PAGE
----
("the gift of Jehovah"), contracted from Mattathias. The evangelist and apostle. Son of Alphaeus (not the father of James the Less, for Matthew and James are never coupled as brothers). Mark (Mark 2:14, compare Mark 3:18) and Luke (Luke 5:27, compare with Luke 6:15) veil his former less honorable occupation of a publican under his original name Levi; but Matthew himself gives it, and humbly puts himself after Thomas, an undesigned mark of genuineness; whereas Mark (Mark 3:18) and Luke (Luke 6:15) put Matthew before Thomas in the list of apostles. (See PUBLICAN.) As subordinate to the head farmers of the Roman revenues he collected dues at Capernaum on the sea of Galilee, the route by which traffic passed between Damascus and the Phoenician seaports. But Matthew is not ashamed to own his identity with "the publican" in order to magnify Christ's grace (Matthew 9:9), and in his catalogue of the apostles (Matthew 10:3).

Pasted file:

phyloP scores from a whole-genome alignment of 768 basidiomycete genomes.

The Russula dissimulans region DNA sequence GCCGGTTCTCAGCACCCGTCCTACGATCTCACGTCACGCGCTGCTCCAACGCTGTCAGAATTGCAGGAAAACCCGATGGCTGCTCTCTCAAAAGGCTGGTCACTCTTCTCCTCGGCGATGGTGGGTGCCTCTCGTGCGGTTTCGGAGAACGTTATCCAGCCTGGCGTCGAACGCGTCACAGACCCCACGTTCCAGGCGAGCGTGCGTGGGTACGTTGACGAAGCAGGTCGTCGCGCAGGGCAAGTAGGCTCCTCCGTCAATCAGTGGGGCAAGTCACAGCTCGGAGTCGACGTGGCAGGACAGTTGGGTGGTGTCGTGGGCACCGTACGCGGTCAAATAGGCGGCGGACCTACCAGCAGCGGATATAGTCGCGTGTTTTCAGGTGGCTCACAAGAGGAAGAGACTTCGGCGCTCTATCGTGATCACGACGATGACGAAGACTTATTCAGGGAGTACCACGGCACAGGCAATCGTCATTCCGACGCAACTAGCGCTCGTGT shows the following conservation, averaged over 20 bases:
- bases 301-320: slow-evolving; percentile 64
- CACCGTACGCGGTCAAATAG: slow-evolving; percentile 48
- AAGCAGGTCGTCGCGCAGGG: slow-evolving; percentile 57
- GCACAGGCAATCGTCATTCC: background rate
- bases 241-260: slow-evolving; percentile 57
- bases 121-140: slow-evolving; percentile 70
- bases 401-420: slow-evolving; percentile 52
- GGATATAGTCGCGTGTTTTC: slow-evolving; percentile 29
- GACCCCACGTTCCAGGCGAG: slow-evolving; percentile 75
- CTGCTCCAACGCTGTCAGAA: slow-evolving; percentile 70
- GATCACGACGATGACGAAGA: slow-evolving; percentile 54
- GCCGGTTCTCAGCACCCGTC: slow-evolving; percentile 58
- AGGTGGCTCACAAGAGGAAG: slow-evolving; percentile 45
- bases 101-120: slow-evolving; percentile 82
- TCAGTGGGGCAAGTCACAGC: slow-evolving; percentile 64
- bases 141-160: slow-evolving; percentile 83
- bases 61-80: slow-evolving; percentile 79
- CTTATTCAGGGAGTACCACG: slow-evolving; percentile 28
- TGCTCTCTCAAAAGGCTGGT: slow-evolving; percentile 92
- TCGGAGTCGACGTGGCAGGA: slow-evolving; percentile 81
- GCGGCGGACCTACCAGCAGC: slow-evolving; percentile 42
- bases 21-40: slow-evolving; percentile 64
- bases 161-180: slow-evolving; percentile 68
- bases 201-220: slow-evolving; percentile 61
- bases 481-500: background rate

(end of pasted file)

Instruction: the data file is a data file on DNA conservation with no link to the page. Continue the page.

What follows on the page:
Christ called him at "the receipt of custom," and he immediately obeyed the call. Desiring to draw others of his occupation with him to the Savior he made in His honor a great feast (Matthew 9:9-13; Luke 5:29; Mark 2:14). "Many publicans and sinners" thus had the opportunity of hearing the word; and the murmuring of the Pharisee, and the reply of our Lord "they that be whole need not a physician but they that are sick ... I am not come to call the righteous but sinners to repentance," imply that his effort was crowned with success. With the undesigned propriety which marks genuineness Matthew talks of Jesus' sitting down in "the house" without telling whose house it was, whereas Mark mentions it as Levi's. He was among those who met in the upper room at Jerusalem after our Lord's ascension (Acts 1:13). Eustathius (H. E. iii. 24) says that after our Lord's ascension Matthew preached in Judaea and then in foreign nations (Ethiopia, according to Socrates Scholasticus, H. E. i. 19).